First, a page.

What's New at the Lab

There's a lot going on at the National MagLab. In this blog, we keep you up to date on the latest people, events and advances at our seven facilities.

Scientists are welcoming a new MRI machine at the National MagLab that provides the best spatial resolution available for human imaging, making it a powerful tool for nationwide, multi-site health research.

Manufactured by Siemens, the state-of-the-art, whole-body scanner is powered by a 3-tesla magnet (tesla is a unit of magnetic field strength). But it's not the machine’s main magnetic field — on a par with many hospital MRIs — that makes the instrument special. Rather, the unit features the most powerful gradient magnet fields available, which help generate very sharp images of very tiny anatomical structures.

“Gradients provide the high spatial resolution in MRI, and with the new system we get the localization we need for small structures,” said Joanna Long, director of the MagLab's Advanced Magnetic Resonance Imaging and Spectroscopy (AMRIS) facility at the University of Florida, where the new instrument is located.

For anyone who has been inside an MRI machine, the gradient magnetic fields are responsible for that unpleasant racket you hear; technicians trigger them to target different areas of the body. But they also help generate more precise images – in this case, around a millimeter in resolution, allowing scientists to see bundles of neurons inside the brain. (Learn more about how MRI machines work).

As one of a number of similar machines recently installed around the country, the new system will enable researchers working at AMRIS to participate in large-scale, multi-site health studies. For example, some AMRIS researchers are using the machine as part of a years-long study to track brain cognitive development in adolescents. Others will use it for research on Alzheimer’s and Parkinson’s disorders. Glenn Walter, an associate professor in physiology and functional genomics at the University of Florida, is using it to develop MRI techniques to assess how effective drugs are at treating muscular dystrophy, a less invasive approach than muscle biopsy.

By allowing MagLab users to participate in such longitudinal studies, the $3 million system will yield high research dividends. “It's a really good example of how the magnetic resonance research program at the MagLab can leverage something bigger,” Long said.

To celebrate a trio of recent upgrades, including the new MRI machine, added dynamic nuclear polarization capabilities, and a new console for the 11-tesla MRI/S system, AMRIS hosted a reception and symposium this week.

Text by Kristen Coyne; Image courtesy of AMRIS.

The National MagLab is known for its world-record magnets, like the 45-tesla hybrid magnet — the strongest on the planet.

But for some physics experiments, there’s another critical ingredient to good results: extremely cold temperatures. And thanks to a fancy cooling machine called the portable dilution refrigerator (dil fridge, or PDF, for short), the National MagLab is able to offer a potent combination of experimental conditions unique in the world.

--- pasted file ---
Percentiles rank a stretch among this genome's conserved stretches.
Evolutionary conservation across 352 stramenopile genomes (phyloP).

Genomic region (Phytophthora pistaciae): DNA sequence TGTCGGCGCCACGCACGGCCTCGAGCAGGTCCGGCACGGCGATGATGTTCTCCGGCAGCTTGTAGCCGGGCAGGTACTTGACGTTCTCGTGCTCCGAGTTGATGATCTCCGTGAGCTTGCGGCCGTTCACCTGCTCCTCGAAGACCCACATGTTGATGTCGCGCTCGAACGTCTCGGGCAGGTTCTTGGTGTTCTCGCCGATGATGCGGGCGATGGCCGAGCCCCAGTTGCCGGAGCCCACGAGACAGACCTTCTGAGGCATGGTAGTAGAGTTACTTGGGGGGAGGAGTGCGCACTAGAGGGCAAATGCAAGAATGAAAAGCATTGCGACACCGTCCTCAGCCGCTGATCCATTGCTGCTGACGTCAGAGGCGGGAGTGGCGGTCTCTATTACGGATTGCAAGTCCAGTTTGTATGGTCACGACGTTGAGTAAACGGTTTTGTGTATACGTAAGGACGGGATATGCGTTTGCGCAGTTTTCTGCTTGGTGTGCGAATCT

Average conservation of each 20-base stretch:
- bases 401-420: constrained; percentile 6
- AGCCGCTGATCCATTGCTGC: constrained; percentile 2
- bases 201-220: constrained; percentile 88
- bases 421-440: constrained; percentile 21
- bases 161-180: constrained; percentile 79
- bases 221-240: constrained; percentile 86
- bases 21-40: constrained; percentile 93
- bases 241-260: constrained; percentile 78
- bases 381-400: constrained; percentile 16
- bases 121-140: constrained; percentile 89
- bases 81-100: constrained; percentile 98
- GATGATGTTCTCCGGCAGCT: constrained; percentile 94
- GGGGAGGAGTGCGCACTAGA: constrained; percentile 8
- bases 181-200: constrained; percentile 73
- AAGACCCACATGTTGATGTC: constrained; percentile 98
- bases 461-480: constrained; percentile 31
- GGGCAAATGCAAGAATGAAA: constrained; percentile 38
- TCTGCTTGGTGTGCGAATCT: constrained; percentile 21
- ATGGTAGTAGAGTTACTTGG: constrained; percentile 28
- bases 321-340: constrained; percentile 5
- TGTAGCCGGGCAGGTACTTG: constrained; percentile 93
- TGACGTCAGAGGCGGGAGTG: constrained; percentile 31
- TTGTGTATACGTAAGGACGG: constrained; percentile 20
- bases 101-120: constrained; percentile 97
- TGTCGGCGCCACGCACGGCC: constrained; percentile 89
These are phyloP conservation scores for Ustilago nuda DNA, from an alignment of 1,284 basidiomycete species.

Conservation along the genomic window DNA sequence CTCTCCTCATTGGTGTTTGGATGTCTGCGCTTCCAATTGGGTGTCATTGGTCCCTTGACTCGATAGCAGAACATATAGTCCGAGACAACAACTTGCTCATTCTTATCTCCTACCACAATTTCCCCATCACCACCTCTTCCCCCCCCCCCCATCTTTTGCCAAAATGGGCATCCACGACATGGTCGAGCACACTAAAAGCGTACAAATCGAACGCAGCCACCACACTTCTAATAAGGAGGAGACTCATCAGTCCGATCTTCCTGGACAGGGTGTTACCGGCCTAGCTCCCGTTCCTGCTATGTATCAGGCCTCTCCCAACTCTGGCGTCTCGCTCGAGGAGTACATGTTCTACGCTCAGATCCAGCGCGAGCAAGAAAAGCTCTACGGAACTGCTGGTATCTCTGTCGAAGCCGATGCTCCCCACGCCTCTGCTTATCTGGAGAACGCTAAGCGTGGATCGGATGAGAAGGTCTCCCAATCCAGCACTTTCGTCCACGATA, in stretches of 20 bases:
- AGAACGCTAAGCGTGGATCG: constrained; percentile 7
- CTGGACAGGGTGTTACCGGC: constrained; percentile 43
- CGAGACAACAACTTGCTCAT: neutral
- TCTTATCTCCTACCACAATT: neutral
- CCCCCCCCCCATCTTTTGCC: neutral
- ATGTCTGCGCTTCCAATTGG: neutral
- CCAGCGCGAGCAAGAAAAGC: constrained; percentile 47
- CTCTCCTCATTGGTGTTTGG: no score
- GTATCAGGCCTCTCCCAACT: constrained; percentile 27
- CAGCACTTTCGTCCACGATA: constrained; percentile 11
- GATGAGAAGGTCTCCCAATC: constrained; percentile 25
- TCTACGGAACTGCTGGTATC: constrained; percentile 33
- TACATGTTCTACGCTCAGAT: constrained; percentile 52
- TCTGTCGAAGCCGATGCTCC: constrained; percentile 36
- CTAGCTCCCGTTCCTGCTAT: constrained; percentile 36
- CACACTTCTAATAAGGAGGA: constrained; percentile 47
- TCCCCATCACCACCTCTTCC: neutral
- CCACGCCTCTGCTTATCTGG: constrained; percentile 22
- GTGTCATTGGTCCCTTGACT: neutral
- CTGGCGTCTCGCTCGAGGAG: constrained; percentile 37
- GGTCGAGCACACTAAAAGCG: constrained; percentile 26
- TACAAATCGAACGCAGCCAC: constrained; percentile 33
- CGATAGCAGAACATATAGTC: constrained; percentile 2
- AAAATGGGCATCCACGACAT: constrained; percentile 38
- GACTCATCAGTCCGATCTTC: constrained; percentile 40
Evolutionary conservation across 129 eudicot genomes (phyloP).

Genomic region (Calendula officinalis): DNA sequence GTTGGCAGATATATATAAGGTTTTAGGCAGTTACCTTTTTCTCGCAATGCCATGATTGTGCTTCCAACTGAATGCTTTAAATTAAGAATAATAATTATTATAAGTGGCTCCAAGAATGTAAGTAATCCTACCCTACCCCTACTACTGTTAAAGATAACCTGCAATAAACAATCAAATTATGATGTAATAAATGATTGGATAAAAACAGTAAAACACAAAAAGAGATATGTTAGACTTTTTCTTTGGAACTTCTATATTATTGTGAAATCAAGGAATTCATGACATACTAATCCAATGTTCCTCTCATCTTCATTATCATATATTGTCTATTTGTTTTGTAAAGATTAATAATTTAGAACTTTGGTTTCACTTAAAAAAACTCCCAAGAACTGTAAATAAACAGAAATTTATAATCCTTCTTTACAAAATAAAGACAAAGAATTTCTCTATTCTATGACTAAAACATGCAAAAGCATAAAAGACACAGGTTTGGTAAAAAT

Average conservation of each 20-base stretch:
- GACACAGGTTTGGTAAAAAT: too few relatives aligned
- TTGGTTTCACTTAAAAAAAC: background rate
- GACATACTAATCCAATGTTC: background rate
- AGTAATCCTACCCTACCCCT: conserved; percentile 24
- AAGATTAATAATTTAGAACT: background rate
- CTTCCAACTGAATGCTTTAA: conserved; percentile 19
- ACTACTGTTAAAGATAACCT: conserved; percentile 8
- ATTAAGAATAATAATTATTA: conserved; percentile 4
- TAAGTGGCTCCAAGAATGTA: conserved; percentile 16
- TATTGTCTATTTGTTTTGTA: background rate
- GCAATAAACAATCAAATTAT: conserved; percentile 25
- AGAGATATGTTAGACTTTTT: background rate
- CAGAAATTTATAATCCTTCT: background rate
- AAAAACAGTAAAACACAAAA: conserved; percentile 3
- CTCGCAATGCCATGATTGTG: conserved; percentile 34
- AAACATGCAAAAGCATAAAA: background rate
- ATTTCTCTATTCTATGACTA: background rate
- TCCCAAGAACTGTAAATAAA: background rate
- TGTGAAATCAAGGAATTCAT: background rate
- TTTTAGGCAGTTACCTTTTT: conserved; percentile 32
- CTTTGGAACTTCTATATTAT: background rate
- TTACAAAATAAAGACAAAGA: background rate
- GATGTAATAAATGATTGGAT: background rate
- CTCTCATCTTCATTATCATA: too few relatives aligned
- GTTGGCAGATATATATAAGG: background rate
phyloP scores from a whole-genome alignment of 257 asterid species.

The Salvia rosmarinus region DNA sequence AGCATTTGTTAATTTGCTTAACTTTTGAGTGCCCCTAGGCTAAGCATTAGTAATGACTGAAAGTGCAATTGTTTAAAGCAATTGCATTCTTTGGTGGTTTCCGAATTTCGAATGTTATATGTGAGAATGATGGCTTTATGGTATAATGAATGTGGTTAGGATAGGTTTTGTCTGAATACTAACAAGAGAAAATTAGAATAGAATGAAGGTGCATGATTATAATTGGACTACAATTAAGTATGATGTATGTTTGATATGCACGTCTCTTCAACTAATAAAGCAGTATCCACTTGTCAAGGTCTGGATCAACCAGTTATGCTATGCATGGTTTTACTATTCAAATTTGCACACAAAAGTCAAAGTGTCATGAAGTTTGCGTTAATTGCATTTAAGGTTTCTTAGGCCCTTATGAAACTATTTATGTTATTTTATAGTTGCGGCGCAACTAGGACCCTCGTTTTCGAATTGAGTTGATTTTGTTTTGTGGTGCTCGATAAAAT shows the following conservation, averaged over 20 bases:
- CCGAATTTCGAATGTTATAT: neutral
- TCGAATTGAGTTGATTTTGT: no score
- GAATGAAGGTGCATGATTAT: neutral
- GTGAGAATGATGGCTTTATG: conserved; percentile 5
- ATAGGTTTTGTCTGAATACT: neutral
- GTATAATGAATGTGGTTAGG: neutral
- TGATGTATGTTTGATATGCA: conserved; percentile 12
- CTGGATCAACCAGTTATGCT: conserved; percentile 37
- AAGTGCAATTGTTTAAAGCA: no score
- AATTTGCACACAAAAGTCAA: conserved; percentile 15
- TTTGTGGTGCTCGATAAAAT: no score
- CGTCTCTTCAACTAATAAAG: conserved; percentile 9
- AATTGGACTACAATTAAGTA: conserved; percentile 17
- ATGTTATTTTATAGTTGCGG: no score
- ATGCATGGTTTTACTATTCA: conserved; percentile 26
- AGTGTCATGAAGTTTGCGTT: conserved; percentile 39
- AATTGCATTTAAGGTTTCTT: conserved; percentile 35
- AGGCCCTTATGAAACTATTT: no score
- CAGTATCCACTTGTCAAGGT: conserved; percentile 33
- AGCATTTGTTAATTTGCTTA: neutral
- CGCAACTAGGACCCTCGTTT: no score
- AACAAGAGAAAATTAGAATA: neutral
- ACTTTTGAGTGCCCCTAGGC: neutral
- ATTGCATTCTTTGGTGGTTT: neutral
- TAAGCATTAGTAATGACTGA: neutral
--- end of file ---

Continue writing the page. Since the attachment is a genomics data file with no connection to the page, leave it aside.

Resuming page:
This month, the PDF is set up in one of our magnets, allowing scientists to observe what happens to materials when they are under magnetic fields as high as 35 teslas and at temperatures just above absolute zero (-459 degrees Fahrenheit or -273 degrees Celsius).

Leveraging the cooling power of liquid helium, the PDF removes thermal energy from the materials the researchers are studying. “This allows scientists to see the physical properties of materials, such as quantized energy states and quantum phase transitions,” said MagLab physicist Hongwoo Baek, who is in charge of the apparatus.

“If you add magnetic fields,” Baek continued, “you will also see magnetic properties, such as magnetic phase transitions, and other detailed electronic features that are not normally shown at zero field, that can be utilized in future electronics and applications.”

The National MagLab is the only place scientists can throw that one-two punch of very high fields and very low temperatures.

“Many institutes have 20-millikelvin dilution refrigerators, and some have 35-tesla magnets,” said Baek, “but none of them can provide the experimental platform with 20 millikelvin and 35- to 45-tesla magnet together.”

The MagLab system offers another big bonus: it can rotate samples within the magnetic field without generating much heat, allowing the sample to align to the magnetic field and stay nice and cold.

Over the next few weeks, research groups from Rice University, Princeton University, Northwestern University, the University of Cambridge and the MagLab will conduct experiments in this unique setup, studying phenomena ranging from the fractional quantum Hall states to exotic magnetic phase transitions of various materials.

Find out more ...


Text by Kristen Coyne. Photo by Stephen Bilenky.